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Ann R Coll Surg Engl. 2009 May; 91(4): W12–W14.
PMCID: PMC2749396

Prostate Abscess: A Rare Complication of Brachytherapy for Prostate Cancer


Brachytherapy involves the therapeutic implantation of a radio-active seed source into, or close to, prostate cancer.We report the rare case of a 76-year-old man who presented with a prostate abscess after months of intractable pelvic pain following prostate cancer treatment with iodine- 125 brachytherapy.Despite multiple investigations, the diagnosis was made only once the abscess discharged exudate per-urethra.

Keywords: Abscess, Brachytherapy, Prostate, Cancer

Since the early 1980s, brachytherapy has become a valid alternative to both surgery and external beam radiotherapy in the treatment of localised prostate cancer.1 The present form of brachytherapy, otherwise known as interstitial therapy, has evolved since Pasteau and Degrais in Paris used radium to treat prostatic cancer in 1907.2 The use of iodine-125 permanent seeds is usually reserved for men with small prostates of less than 50-cm3 volume and with organ-confined, low-grade disease. Although there are men who suffer from prostatitis postimplantation, the majority of post-treatment symptoms settle by 3 months.3 Here, we describe the rare case of a prostate abscess developing in an otherwise healthy man following iodine-125 seed brachytherapy treatment for prostate adenocarcinoma. The only other documented case of prostate abscess developing after brachytherapy was reported in an HIV-positive man whose underlying pathology turned out to be squamous carcinoma of the prostate and rectum.4

Case report

A 76-year-old man was referred to our urology department in Spring 2005 with a serum prostate specific antigen (PSA) level of 7.3 ng/ml. The man had pursued PSA screening after his brother had brachytherapy for prostate cancer in the US. Trans-rectal ultrasound and biopsies revealed a 38-cm3 gland containing Gleason 3+3 adenocarcinoma. Magnetic resonance (MR) imaging helped confirm stage T1c disease and he was deemed suitable for low-dose brachytherapy with permanent iodine-125 seed implantation. Postoperatively, he developed painful retention of urine requiring a urethral catheter to be placed. Over the following 6 months and despite medical treatment with an α1A blocker, nonsteroidal anti-inflammatories and a protracted course of quinolone antibiotics, he complained of chronic pelvic pain. During this period, his PSA dropped to 1.6 ng/ml, his inflammatory markers were not significantly raised and his catheter specimen of urine showed pyuria and bacterial colonisation only. MR imaging at 6 months delineated areas of prostatitis (Fig. 1). Rigid cystoscopy was normal and allowed placement of a suprapubic catheter. His symptoms appeared to have resolved when, at 7 months post-brachytherapy, he was admitted to our unit with a purulent exudate discharging via his urethra representing a ruptured prostatic abscess. Microbiological culture of this exudate confirmed Staphylococcus aureus as the causative organism and confirmed its sensitivity to flucloxacillin antibiotic treatment. Subsequent MR imaging during this admission, just 1 month following the aforementioned scan, revealed an abscess cavity affecting the prostate and extending into the adjacent levator muscles (Fig. 2). He was systemically well with no pyrexia or leukocytosis and a C-reactive protein level < 5mg/l. No further intervention was required and he successfully had his suprapubic catheter removed 4 weeks later.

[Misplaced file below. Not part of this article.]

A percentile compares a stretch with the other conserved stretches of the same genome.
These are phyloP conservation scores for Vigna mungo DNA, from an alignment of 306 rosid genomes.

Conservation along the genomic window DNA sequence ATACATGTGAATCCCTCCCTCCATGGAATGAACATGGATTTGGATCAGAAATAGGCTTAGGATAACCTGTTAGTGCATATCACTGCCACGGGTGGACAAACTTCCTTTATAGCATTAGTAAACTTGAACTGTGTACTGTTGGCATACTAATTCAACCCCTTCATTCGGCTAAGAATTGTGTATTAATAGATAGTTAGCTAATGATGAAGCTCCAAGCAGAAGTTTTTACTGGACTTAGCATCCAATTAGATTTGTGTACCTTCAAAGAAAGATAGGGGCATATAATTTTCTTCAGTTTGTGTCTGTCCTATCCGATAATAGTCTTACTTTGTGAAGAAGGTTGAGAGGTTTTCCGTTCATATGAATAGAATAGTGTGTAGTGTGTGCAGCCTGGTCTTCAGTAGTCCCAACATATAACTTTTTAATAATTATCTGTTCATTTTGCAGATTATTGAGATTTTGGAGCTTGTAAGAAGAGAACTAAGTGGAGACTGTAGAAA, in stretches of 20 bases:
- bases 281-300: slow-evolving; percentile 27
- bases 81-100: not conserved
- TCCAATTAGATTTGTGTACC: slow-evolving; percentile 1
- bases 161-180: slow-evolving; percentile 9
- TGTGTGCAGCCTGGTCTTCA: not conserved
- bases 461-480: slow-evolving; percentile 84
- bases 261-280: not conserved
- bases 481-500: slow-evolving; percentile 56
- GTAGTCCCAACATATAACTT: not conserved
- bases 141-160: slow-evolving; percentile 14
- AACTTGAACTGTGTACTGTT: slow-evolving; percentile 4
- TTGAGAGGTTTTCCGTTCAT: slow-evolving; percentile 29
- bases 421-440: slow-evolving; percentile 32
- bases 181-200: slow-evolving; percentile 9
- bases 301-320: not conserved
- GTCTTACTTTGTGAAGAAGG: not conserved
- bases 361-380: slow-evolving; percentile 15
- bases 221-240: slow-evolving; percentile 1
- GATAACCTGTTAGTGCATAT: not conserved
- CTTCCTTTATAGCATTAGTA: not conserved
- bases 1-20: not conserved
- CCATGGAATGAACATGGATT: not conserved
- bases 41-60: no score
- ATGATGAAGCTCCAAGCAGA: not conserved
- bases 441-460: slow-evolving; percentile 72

Figure 1
Post-brachytherapy changes in the prostate shown on a T1-weighted MR scan of the pelvis in horizontal (A) and coronal (B) cross sections. Small cavitations within the peripheral zone represent previous iodine-125 seed implantation (black arrow). The low ...
Figure 2
T1-weighted MR scan images taken within 24 h of the emergency presentation with purulent discharge per urethra. Views from the coronal (A) and horizontal (B) cross-sections show the abscess's involvement of the adjacent levator muscles (white arrows). ...


Brachytherapy as a primary treatment for organ confined adenocarcinoma of the prostate is now well established in the UK. Although the long-term, disease-specific survival data of brachytherapy versus other prostate cancer treatments are not yet available, it does appear to be a valid alternative.5 The main side-effects of prostate brachytherapy are biochemical failure, urinary symptoms and erectile dysfunction. Proctitis, seed migration and rectovesical fistula occur far less frequently.6 The use of Prostate abscess: a rare complication of brachytherapy for prostate cancer transurethral resection of prostatic tissue is well recognized in the management of a prostatic abscess; however, in postbrachytherapy patients, it results in a high incidence of urinary incontinence.7 The presented case illustrates that a prostatic abscess is a rare cause of chronic pelvic pain following brachytherapy for prostate cancer.


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Articles from Annals of The Royal College of Surgeons of England are provided here courtesy of The Royal College of Surgeons of England